According to the DC-area news channel ABC-7, a medical examiner has determined that Freddie Gray’s “catastrophic injury was caused when he slammed into the back of the police transport van,” noting that the actual injury suggest he hit his head on a bolt. The news station cited a source who had been “briefed on the findings of a police report.” The report says that Gray’s severed spinal cord was not caused by his initial arrest by officers, but it does not indicate what caused him to be “slammed into the back of the police transport van.” The Baltimore police officer who actually drove the van two weeks ago has not yet made a statement to investigators.

The Washington Post obtained a police investigator’s document that quoted a prisoner—who was in a separate area of the van and couldn’t see Gray—and suggested that Gray “was intentionally trying to injure himself.” However, a day later, the prisoner told WJZ Baltimore that his quotes had been misconstrued by police: “All I did was go straight to the station, but I heard a little banging like he was banging his head. They trying to make it seem like I told them that, I made it like Freddie Gray did that to himself. Why the f*** would he do that to himself?" According to The New York Times, the city’s prosecutor has “probable cause to file homicide, manslaughter and misconduct charges” against the officers involved ... Discuss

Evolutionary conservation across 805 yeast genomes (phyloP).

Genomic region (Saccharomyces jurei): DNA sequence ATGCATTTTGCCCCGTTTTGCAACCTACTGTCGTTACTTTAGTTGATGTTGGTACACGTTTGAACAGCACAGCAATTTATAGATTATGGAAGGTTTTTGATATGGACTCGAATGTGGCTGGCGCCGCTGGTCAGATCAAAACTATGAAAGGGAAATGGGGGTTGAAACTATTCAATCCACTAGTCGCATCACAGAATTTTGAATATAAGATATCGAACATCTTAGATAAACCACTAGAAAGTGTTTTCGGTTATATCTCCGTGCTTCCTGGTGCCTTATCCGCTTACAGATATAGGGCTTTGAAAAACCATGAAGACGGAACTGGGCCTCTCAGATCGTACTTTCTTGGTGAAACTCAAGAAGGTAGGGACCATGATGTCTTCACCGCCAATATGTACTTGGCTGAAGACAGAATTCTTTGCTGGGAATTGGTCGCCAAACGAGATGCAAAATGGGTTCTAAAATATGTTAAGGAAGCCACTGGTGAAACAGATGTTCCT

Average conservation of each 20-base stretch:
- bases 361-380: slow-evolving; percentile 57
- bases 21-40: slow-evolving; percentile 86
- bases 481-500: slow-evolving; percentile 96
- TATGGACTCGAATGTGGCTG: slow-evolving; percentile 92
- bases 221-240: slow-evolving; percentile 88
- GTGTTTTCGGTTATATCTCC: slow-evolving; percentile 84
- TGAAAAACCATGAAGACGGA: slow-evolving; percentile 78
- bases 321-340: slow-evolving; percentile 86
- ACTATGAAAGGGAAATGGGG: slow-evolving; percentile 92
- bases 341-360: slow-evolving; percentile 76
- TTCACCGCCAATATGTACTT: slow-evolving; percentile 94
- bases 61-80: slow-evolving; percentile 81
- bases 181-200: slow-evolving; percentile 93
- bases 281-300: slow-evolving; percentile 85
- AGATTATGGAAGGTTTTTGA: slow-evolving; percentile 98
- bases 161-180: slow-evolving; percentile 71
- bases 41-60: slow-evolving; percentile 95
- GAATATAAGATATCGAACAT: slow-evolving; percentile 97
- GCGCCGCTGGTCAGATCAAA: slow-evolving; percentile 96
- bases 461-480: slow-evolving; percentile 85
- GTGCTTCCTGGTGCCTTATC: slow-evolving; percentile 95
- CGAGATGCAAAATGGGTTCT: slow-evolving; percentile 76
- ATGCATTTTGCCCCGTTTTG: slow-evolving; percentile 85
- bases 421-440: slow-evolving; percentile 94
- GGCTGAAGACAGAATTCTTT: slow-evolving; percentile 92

Just days after reporting that 200 girls and 93 women were rescued from a Boko Haram camp in the forest of northern Nigeria, the country’s military announced that more than 100 other hostages have been rescued from the radical Islamic group. A military spokesperson told CNN, “We are still working to verify the actual number of the rescued hostages, but I can say they include around 60 women and 100 children,” though he added, “Many of those kidnapped have undergone psychological trauma and indoctrination.” It is still not known if any of the hostages rescued in the latest operation were from the more than 200 abducted from the Chibok school that sparked the #BringBackOurGirls campaign ... Discuss